On the afternoon of 15 June, at least a dozen personnel of the Central Reserve Police Force attacked more than ten residents of Anjedbeda village in Jharkhand’s West Singhbhum district, according to interviews conducted by social activists from the Jharkhand Janadhikar Mahasabha, a coalition of human-rights organisations. Manki Tubid and Kamal Kishore Purty, the social activists, compiled nine of these testimonies in their fact-finding report and shared them with me and other media persons.
The activists visited the village after Prabhat News, a local Hindi newspaper, published a report on 17 June saying that the villagers had been attacked by “armed Maoists.” To the contrary, the activists mentioned in the fact-finding report, the villagers said that the CRPF had attacked them at random while some of them were fixing khaprail, a type of tile, on the roof of a villager’s hut. While a majority of Anjedbeda’s residents are from the Ho community—listed as a Scheduled Tribe in the census—and mostly communicate in the Ho language, the CRPF personnel insisted the villagers speak in Hindi, the report states.
The social activists also video recorded some testimonies and circulated these online. We showed video testimonies of four locals to a resident of Chaibasa who speaks in the Ho language. The resident, who wished not to be named, confirmed that the locals were describing an attack by the CRPF.
According to the fact-finding activists’ report, at around 12.30 pm that day, the residents of Anjedbeda’s Chidiyabeda settlement were fixing khaprail on the roof of Bauj Surin’s home, when more than a dozen CRPF jawans reached and surrounded the house from all sides. Surin is a village resident. The personnel asked the villagers who were tiling the house to climb down from the roof. As the villagers could not understand what the jawans were saying, it took them a while to understand their gestures and climb down. The villagers were made to sit on the wall of an under-construction house nearby, the report mentions. “There, they were asked where are the Naxals,” the activists wrote in the report. “Due to the language barrier, they were unable to answer. Then, they were separated, their hands were tied behind their backs and they were beaten up.”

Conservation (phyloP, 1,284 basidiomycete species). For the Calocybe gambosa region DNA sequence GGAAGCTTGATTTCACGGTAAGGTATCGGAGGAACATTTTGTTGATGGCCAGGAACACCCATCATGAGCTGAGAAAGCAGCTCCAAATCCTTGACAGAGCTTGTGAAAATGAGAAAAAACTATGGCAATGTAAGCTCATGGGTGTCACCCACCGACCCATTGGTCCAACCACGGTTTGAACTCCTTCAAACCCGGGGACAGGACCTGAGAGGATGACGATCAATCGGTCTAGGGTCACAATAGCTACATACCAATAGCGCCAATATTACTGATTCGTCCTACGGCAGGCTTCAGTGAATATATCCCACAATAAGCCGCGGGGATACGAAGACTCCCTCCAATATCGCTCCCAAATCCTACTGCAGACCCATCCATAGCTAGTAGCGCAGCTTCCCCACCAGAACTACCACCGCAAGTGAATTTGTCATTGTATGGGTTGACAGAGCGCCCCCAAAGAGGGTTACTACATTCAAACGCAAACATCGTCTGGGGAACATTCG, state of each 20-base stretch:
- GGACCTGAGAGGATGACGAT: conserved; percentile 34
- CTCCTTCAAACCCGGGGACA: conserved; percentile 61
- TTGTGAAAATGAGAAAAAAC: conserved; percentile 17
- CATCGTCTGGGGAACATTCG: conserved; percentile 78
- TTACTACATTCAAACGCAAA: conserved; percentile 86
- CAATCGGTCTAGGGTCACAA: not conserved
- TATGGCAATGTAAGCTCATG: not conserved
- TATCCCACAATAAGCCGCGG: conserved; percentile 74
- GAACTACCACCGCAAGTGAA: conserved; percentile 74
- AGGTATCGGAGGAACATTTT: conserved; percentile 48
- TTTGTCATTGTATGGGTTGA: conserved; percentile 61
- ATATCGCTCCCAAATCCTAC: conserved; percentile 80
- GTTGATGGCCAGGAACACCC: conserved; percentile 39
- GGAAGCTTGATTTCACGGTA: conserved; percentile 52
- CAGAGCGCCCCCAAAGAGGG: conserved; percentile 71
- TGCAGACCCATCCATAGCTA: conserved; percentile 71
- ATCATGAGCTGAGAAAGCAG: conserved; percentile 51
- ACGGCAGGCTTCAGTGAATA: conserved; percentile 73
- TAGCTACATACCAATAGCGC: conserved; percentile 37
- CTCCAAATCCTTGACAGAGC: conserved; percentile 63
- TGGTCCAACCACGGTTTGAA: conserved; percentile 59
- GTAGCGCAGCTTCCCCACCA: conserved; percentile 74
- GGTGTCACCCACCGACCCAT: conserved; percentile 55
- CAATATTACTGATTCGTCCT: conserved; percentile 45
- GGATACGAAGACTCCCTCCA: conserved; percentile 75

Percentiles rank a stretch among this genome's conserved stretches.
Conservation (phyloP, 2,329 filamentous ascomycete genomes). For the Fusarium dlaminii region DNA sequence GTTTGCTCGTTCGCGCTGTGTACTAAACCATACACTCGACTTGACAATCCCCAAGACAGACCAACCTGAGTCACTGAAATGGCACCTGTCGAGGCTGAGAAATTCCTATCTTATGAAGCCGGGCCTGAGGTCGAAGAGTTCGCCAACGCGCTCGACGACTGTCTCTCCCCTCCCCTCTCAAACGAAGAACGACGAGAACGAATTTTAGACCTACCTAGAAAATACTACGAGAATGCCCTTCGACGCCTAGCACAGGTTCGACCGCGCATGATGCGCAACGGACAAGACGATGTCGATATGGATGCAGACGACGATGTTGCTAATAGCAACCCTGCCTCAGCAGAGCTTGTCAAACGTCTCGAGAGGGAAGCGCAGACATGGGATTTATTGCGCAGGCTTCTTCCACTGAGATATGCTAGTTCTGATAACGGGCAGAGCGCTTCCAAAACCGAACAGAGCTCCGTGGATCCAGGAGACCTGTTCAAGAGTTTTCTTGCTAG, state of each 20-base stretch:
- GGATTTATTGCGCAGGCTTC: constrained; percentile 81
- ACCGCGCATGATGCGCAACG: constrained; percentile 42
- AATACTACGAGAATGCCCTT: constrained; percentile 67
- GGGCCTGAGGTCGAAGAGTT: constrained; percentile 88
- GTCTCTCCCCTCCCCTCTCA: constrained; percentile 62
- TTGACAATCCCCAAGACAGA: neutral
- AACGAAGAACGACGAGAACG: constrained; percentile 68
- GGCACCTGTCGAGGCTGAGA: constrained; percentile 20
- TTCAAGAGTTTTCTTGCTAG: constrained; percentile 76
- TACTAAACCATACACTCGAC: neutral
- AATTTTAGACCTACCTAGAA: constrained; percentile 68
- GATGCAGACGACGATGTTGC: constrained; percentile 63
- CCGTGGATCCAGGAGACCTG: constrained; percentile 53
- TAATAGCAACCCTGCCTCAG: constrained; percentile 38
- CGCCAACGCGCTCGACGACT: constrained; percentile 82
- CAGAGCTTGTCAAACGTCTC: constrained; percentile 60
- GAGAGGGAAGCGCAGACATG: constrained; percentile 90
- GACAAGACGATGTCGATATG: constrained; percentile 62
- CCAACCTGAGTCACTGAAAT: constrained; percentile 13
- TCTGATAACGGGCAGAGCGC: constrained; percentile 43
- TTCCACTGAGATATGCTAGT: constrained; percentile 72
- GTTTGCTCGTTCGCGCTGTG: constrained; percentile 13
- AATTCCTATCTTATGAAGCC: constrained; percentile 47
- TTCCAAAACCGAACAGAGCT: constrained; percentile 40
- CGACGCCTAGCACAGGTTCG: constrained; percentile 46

Among the villagers who were working on the roof was Sinu Sundi, a 17-year-old, Tubid told me. According to the fact-finding report, Sundi said he had heard a woman say, “Policemen are coming.” He replied, “So, we aren’t doing anything wrong,” and continued to work. The soldiers started yelling at them in Hindi and gesturing for them to come down. “They asked where are the Naxalis,” Sundi told the activists, according to the report. “When we replied we didn’t know, they said speak in Hindi, then I said I didn’t know. They beat me with a moonga stick, which was kept nearby.” The fact-finding report quotes Sundi saying that the personnel called him a Naxal too. “They took off my shirt from my shoulder to see a patch that had become black type from carrying wood, and then the CRPF personnel said, ‘He is a Naxal.’ They made me lie on a wooden slab on my stomach, and beat me up, leaving wounds.”
Tubid told me that a 19-year-old villager named Sidiyu Jojo was explaining to others what the personnel were saying. Jojo, who was also among the men who were fixing the roof, understood Hindi a little and but did not know how to speak in the language. According to the fact-finding report, Jojo said the personnel asked him where they can take water from and he started walking them to the well in the village. “Some people from the force started to hit me from behind, from the rifle butt,” Jojo said to the activists. “I showed them where they could take water. I was then made to sit to on the side, kicked from behind and then I fainted. When I regained consciousness, they made me carry the bottles to the place we were doing the tiling work.”